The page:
See The Top 5 Ferraris On The Block At This Weekend's Amelia Island Auction

Jump to Latest

RM Sotheby’s Amelia Island auction is a treat for buyers and admirers alike. Some of the coolest and most rare cars will be on display – and attainable, for the right price – which are rarely seen by the public. Bentleys from the 1920’s, old model Fords, and modern supercars are littered throughout the weekend event.

But we’re a little biased. Despite the superstar cars that’ll be up for auction, we can’t wait for the Ferraris that’ll make the trip to Amelia Island. Spanning across Ferrari’s history, there’s an assortment of unique Ferraris that may have been forgotten, but will get their time to shine once more during the March 12 weekend.

These are the five Ferraris we’re the most excited about:

 1962 Ferrari 400 Superamerica LWB Coupe Aerodinamico by Pininfarina

Whoever says the supercar is a late–20th century invention is a liar. Well, they’re misinformed at the very least.
Case in point: this ’62 Ferrari 400 Superamerica. With a chassis derived from the latest racing engineering at the time, and the most powerful engine possible, the Superamerica and Superfast cars from Ferrari were made for its very best clients.
The long-wheelbase coupe aerodinamico, one of 18 similar vehicles built, is expected to go in the range of $2,700,000 - $3,300,000.

 1968 Ferrari 330 GTS by Pininfarina

Ferrari replaced the 275 GTS with the 330 GTS, an elegant, open-top, V-12 grand tourer. While it was made for a higher class – there’s plenty of room for two plus their luggage – the 330 still boasted incredible performance figures.
It boasted a top speed of 150 mph and a quarter-mile time of 15 seconds at just under 100 mph, easily going toe-to-toe with any road rival.
The 330 GTS epitomized mid-’60s Italian GT styling with its uncluttered and elegant design, from the classic nose characterized by its shallow egg-crate oval grille, to its triple-louvered vents on the rear flanks of the front fenders. Look for this 330 GTS to go between $2,300,000 - $2,600,000.

 1957 Ferrari 250 GT Berlinetta 'Tour de France'

The 250 GT LWB Berlinetta is arguably the most significant competition automobile of Ferrari’s illustrious history. It dominated the GT-class racing in the late 1950’s, with Oliver Gendebien winning the ‘Tour de France’ three years straight (‘67-‘69), hence the Berlinetta’s moniker.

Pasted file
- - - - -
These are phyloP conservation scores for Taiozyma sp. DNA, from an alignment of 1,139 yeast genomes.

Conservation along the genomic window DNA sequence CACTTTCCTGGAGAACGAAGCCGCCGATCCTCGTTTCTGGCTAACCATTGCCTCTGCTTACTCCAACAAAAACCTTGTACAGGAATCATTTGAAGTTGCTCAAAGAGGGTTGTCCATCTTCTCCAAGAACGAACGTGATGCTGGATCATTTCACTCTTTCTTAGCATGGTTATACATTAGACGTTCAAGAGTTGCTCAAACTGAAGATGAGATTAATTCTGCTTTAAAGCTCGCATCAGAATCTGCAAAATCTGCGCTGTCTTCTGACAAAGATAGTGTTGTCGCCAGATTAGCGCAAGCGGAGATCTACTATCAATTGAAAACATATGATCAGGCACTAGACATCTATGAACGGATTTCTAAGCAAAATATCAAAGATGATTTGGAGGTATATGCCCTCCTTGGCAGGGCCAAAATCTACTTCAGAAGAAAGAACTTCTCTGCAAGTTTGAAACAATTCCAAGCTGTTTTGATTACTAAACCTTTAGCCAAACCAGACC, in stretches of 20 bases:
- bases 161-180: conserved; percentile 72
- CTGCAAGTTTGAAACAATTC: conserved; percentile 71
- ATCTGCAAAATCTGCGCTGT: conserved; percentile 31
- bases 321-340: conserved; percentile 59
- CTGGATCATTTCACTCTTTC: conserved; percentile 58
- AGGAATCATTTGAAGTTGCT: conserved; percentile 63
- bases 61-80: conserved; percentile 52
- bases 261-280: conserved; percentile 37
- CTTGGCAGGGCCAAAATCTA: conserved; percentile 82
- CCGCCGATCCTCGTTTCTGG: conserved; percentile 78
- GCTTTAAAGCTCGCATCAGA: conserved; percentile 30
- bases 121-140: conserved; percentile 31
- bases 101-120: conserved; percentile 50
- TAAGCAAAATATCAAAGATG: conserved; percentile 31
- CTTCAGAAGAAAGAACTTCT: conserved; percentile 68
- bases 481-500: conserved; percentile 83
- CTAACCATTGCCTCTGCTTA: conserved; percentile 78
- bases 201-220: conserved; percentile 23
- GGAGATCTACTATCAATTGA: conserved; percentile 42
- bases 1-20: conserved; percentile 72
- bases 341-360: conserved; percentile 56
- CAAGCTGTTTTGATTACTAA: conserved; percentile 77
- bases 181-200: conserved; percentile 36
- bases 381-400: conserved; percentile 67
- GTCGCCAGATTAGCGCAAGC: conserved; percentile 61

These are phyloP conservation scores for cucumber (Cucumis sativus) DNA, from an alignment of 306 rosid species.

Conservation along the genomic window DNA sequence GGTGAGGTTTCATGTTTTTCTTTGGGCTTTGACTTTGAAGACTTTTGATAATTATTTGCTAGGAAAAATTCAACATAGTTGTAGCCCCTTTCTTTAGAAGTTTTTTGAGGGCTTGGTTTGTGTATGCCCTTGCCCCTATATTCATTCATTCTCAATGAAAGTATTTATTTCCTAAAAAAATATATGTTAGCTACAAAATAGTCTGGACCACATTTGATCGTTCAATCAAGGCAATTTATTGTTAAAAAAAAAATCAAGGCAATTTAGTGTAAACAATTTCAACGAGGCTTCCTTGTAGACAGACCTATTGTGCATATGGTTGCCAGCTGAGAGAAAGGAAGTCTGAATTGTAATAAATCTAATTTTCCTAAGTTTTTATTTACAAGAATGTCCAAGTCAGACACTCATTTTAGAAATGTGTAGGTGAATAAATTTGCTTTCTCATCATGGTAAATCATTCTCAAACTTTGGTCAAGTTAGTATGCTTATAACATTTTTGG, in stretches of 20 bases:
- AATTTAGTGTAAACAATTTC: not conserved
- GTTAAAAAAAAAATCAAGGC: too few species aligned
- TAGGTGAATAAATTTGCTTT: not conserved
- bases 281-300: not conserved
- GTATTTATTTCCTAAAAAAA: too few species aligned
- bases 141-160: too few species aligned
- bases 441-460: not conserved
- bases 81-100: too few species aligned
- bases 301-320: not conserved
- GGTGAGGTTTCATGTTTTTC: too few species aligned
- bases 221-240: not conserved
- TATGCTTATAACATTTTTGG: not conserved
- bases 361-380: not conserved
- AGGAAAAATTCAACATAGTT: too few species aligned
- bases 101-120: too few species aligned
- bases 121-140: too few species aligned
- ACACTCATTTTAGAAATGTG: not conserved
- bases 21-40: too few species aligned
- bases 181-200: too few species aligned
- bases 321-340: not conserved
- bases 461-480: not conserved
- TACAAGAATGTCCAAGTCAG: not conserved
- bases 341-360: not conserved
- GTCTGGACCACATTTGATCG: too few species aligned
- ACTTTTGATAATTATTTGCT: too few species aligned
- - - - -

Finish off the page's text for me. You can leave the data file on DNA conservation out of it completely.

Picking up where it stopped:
Today, the Berlinetta is recognized as the most successful 250 GT. This model – price available on request – has mpressive competition history, including TdF, Spa, Reims, Monza, and Montlhéry, original matching-numbers engine, and is eligible for major vintage events worldwide.

 1972 Ferrari 365 GTC/4 by Pininfarina

Introduced at the Geneva Motor Show in 1971 as the replacement for Ferrari’s 365 GTC, the 365 GTC/4 opted for more aggressive and angular designs that looked a lot more like a 365 GTB/4Daytona. The major difference between the two popular models was addition of rear seats in the GTC/4, a more practical touch to the speedster. This is one of only 500 examples built over an 18-month period, making it rarer than both its predecessor and Daytona. It may not enjoy the same accolades as other Ferraris, but the 365 GTC/4 did receive First in Class at the 2014 Santa Fe Concorso.
With the practicality of added seats and the soul of a Daytona, this is an excellent Ferrari for the family man.


 2011 Ferrari 599 GTO

In its time, the 599 GTO was the most powerful road car that Ferrari had ever built. After successfully testing the 599XX program in 2009, where 29 track-only examples were built, Ferrari knew they had a hit if they made a street-legal model.
The GTO has 670 brake horsepower, more juice than the fabled Enzo. They held nothing back in ensuring the 599 GTO would be Ferrari’s new performance benchmark, and virtually everything was addressed. Along with the increase in power, Ferrari increased the shift speed on the F1-style gearbox to a lightning quick 60 milliseconds, while the aerodynamics were revised to provide additional downforce.
This is one of the more modern Ferraris that’ll be at Amelia Island in a couple of weeks, but is still a modern-day collectible. Within the marque’s history, the 599 GTO can be considered the first limited-production performance-oriented grand tourer produced since the 275 GTB/C, connecting it to a celebrated part of Ferrari’s history.

1 - 1 of 1 Posts